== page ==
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Old 06-04-2019, 05:54 PM   #1
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Leprechaun 2018 - How to fill water tank while boondocking

I am an experienced RVer but this is my first coachmen. They are a little different. Anyway I have had this RV, a 2018 Leprechaun, for about a year, I know how to fill the water tank using a water hose. I also know how to pump anti freeze into the RV using the Leprechaun's water pump to winterize it (bypassing the water tank and hot water heater).

The problem I have is I cannot figure out how to fill the fresh water tank using a bucket, hose and the Leprechaun's water pump. Connected a short hose to the black connector (weird) which runs into a bucket of water, value turned to "tank fill" and the fresh water tank value open. When I start the water pump all it does is pull some water out of the bucket but then shuts off when the water system gets pressured up.

I had to buy a external water pump to pump water out of the bucket and into the water tank.

What am I missing? Surely the Leprechaun can do this yes?

Patrick
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Old 06-05-2019, 10:14 PM   #2
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Quote:
Originally Posted by PatrickH View Post
I am an experienced RVer but this is my first coachmen. They are a little different. Anyway I have had this RV, a 2018 Leprechaun, for about a year, I know how to fill the water tank using a water hose. I also know how to pump anti freeze into the RV using the Leprechaun's water pump to winterize it (bypassing the water tank and hot water heater).

The problem I have is I cannot figure out how to fill the fresh water tank using a bucket, hose and the Leprechaun's water pump. Connected a short hose to the black connector (weird) which runs into a bucket of water, value turned to "tank fill" and the fresh water tank value open. When I start the water pump all it does is pull some water out of the bucket but then shuts off when the water system gets pressured up.

I had to buy a external water pump to pump water out of the bucket and into the water tank.

What am I missing? Surely the Leprechaun can do this yes?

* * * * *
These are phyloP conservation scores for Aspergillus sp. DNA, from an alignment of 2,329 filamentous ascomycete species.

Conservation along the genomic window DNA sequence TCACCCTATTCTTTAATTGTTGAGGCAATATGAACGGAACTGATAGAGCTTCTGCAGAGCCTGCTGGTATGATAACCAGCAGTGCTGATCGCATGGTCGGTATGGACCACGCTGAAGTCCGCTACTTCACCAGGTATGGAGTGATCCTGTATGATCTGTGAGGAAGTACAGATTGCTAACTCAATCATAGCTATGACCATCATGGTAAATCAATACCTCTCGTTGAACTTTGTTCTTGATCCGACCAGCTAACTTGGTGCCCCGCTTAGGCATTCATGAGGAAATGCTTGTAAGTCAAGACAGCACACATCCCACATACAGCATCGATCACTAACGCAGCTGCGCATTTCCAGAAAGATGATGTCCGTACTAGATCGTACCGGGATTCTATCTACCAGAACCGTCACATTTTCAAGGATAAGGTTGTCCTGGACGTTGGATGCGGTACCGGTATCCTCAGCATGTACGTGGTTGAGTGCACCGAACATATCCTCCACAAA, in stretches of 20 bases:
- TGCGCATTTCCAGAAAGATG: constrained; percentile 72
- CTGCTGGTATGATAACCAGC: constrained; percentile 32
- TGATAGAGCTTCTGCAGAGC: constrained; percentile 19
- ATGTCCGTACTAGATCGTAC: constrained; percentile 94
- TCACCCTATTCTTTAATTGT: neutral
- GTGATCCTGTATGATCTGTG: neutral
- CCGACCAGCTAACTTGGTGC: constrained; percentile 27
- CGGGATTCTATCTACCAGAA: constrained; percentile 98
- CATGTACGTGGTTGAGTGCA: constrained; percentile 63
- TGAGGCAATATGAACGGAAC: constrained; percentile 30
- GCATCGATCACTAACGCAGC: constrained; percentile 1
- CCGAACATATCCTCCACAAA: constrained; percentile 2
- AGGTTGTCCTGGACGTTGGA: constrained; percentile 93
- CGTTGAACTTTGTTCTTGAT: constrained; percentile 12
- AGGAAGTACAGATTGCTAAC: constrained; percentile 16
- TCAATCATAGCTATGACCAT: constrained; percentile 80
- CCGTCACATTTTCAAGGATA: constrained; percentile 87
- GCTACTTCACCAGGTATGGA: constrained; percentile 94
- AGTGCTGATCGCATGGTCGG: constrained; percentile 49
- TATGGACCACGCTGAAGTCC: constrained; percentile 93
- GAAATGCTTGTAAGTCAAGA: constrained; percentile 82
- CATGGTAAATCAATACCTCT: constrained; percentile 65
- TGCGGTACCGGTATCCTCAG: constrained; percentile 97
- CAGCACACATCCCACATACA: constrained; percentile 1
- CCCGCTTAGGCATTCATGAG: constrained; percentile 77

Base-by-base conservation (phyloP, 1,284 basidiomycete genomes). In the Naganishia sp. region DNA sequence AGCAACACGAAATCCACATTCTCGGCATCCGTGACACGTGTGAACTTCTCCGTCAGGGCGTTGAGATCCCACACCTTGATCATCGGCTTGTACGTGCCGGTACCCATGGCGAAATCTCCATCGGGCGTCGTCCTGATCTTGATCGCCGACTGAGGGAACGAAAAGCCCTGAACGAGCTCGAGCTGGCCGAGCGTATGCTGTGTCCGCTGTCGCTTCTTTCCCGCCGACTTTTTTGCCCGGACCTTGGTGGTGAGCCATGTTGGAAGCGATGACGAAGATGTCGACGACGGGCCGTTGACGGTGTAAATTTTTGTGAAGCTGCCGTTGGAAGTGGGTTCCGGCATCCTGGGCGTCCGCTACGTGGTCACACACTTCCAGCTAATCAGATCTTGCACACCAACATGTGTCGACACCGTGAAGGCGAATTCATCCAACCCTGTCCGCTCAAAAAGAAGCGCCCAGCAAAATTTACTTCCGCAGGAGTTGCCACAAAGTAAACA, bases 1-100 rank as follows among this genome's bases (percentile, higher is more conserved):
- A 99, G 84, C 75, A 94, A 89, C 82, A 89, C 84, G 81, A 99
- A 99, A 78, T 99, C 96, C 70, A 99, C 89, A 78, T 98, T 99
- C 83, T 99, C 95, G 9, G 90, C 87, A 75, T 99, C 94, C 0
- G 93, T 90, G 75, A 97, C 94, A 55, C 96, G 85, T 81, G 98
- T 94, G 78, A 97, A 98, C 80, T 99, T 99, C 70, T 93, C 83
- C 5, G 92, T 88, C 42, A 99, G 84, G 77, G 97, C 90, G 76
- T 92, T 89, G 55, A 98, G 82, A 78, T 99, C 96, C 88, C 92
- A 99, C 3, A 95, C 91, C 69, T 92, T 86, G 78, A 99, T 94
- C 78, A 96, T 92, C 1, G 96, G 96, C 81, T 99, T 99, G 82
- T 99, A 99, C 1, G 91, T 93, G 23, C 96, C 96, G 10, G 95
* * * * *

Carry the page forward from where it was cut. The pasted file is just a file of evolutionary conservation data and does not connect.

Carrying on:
Patrick
Patrick,

Sounds like in your arrangement, the pump output still only directs water to the pressure supply system instead of the tank.

It would be nice to have a factory schematic. I haven't tried it on our Leprechaun but it seems like you should just be able to pour water into the outside filler (set on "Tank Fill") without the pump. But if not...

You would have to tap into something like the shower-head cold output pressure pipe, or better yet, insert a tee-tap into the immediate pressure side output of the pump. That tap can then direct pressurized new water back to the same non-pressurized plastic line the pump normally draws tank water from using another tee-tap, some valves and a short hose, providing the pump is near the tank. These special taps would need shut-off valves for normal use. Since the new water would be pressurized, it should force the new water backwards against gravity up into the fresh-water tank.

It's confusing, so you may have to draw a schematic out on paper to track the new water finally getting to the tank and you will need to plan a multiple valve arrangement to temporarily specially redirect all the flow.

With a different direct suction line arrangement from the pump input tee right to the clean bucket, this "back-flow fill" would allow filling new water into the tank from a container inside the camper during inclement weather and skipping the outside connector altogether.

Instead of an open bucket, I would use one of the closeable plastic "Jerry" cans designed for transporting fresh water if possible. I have some 6 gallon "water jerry cans" from Walmart that cost about $10 some years ago if I remember right. That gave me 12 gallons per fill episode. A smaller, collapsible type clear plastic water jug holds less water, is lighter and takes less room to pack when empty.

On nice days, I think it is simpler and probably likely to be able to just hook a funnel-hose arrangement to the outside fresh-water connector (black?) and just pour water into this system. Again, that would certainly be the easiest if it works.

Pouring from containers gets pretty heavy while waiting. One could also directly connect a short hose between some types of capable sealed water containers and the camper, and then just let the new water gravity feed to the tank by itself, if some suitable support could hold the can above the inlet port. One might be able to set a water container on the roof of a tall vehicle and drain into the camper fill port for example. The only thing different from my old camper appears to be using a hose screw connection for fill instead of the old trapdoor filler port.

Wes
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Old 06-09-2019, 03:15 AM   #3
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I have the same system on my 2016 Concord. There is no way to fill the tank unless you use an auxiliary pump. I am seriously considering adding a gravity fill in the future.

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Old 06-09-2019, 03:38 AM   #4
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If you have an outside shower, then you can make an adapter that will supply water to fresh water tank fill from outside shower hose while using on board water pump and anti-freeze suction. See post #4 and PDF file in this thread.

Fill Water tank via Winterize hose
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Old 06-09-2019, 07:41 AM   #5
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Smile fresh water